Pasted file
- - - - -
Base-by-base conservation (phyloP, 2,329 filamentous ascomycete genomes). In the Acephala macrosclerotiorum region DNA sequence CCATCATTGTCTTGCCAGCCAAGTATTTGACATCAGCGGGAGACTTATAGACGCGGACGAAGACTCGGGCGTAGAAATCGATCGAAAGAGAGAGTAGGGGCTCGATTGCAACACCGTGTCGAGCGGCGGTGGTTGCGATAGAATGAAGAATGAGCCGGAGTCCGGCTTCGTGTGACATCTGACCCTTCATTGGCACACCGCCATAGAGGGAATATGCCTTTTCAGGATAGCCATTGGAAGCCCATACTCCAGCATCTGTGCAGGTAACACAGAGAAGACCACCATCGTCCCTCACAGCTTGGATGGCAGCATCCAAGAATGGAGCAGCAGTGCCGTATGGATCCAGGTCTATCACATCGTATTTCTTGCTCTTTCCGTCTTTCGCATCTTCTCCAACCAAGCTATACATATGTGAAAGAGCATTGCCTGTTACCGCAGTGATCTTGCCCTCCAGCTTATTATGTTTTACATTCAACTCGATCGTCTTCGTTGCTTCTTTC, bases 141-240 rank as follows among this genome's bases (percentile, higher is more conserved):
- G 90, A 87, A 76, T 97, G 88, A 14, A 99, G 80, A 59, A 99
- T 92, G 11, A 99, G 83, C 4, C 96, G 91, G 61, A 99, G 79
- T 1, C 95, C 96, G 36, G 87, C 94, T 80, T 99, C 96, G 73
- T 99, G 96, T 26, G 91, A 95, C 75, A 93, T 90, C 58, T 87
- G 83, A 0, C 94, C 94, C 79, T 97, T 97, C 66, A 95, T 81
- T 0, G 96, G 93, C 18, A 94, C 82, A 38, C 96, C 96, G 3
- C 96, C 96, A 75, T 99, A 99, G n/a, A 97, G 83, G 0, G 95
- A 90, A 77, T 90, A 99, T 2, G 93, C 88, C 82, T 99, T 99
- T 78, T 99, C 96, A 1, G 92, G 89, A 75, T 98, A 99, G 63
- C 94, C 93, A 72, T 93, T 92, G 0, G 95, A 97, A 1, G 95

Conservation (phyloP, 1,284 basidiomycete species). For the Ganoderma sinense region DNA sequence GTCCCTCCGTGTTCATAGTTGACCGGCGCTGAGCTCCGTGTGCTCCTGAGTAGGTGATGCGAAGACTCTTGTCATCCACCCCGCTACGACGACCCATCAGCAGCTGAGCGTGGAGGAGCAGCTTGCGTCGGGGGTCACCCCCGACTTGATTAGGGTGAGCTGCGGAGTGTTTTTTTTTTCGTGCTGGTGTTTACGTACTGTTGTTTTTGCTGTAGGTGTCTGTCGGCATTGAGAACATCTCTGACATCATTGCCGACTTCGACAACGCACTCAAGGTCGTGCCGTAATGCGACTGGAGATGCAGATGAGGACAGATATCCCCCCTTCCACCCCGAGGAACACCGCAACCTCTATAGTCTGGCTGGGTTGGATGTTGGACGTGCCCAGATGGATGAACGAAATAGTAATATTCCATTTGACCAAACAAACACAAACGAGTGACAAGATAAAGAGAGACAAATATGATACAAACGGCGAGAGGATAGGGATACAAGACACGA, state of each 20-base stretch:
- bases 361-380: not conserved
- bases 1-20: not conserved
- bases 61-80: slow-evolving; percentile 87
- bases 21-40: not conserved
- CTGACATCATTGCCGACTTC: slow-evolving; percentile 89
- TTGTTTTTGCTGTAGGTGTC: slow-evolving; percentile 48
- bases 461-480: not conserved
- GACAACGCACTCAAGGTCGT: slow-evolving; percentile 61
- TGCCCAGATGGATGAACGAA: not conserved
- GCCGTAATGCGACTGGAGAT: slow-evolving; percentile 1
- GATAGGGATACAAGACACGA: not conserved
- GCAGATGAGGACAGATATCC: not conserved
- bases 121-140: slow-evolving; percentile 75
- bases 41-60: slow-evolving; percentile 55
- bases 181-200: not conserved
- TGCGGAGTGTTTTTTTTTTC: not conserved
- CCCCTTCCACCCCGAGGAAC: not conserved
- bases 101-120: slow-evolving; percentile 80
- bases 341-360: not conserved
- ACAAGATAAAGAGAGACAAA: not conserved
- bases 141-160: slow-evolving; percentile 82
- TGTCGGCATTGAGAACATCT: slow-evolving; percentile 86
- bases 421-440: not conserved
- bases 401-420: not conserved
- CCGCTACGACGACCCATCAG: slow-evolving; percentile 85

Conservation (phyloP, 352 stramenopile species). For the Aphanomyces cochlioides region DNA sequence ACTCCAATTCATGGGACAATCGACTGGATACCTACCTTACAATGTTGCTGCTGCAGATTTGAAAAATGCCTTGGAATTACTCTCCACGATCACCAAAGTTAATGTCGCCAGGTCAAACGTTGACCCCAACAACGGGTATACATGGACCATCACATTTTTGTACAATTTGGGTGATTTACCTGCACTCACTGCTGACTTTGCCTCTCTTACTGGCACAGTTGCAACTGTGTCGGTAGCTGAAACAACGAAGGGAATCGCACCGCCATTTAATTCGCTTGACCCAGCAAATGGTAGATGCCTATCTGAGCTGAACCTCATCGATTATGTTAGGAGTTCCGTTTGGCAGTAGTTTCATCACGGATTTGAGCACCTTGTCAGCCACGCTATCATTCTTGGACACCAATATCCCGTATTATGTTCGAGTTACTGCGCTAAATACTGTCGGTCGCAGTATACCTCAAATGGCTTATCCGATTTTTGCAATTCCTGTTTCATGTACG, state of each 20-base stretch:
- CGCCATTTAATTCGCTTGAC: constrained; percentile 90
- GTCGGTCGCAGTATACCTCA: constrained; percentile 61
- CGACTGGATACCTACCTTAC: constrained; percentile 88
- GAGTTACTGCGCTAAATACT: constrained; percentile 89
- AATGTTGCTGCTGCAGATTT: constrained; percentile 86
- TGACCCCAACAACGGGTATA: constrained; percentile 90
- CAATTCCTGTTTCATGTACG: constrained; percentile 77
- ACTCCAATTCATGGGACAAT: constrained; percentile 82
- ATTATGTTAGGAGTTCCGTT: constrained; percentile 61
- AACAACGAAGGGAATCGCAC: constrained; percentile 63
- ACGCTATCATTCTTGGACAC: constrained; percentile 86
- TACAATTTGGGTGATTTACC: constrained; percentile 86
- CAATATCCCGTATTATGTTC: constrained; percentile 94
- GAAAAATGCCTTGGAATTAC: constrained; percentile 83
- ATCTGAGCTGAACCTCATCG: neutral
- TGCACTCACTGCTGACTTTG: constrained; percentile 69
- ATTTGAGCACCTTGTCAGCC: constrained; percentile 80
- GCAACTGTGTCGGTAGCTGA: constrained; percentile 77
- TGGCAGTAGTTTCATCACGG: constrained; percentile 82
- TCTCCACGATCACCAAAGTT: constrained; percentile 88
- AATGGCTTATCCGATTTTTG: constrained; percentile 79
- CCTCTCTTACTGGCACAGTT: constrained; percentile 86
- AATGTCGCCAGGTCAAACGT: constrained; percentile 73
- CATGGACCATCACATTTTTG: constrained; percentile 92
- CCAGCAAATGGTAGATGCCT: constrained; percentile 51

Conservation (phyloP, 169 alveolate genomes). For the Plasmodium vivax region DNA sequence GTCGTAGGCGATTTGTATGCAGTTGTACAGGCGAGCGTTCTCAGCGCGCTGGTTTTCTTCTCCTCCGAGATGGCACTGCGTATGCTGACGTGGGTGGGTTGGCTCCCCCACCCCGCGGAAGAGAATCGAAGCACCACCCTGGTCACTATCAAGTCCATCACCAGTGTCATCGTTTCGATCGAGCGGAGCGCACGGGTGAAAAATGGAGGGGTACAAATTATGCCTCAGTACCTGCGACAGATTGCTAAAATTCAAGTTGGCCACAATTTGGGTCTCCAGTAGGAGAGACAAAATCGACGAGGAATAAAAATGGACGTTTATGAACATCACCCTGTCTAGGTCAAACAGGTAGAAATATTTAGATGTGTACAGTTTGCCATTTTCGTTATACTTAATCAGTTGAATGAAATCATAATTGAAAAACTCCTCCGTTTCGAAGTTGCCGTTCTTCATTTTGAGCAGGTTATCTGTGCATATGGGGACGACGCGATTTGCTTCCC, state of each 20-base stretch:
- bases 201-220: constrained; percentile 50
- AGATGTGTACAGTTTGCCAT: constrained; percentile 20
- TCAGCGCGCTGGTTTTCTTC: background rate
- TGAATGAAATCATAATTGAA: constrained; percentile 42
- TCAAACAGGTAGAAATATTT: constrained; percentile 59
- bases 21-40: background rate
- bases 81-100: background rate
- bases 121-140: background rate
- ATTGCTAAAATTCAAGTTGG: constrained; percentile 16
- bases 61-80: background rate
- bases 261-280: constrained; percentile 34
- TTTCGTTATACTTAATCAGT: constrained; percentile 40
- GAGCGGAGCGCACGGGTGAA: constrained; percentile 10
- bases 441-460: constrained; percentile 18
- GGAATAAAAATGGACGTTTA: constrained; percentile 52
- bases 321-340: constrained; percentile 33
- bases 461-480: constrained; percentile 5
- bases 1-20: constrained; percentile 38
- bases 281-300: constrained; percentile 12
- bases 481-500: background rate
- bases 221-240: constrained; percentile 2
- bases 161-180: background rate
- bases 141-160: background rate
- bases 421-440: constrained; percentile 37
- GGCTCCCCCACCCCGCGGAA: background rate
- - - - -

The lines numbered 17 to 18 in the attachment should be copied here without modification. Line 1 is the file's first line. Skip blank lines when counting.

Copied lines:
- CTGACATCATTGCCGACTTC: slow-evolving; percentile 89
- TTGTTTTTGCTGTAGGTGTC: slow-evolving; percentile 48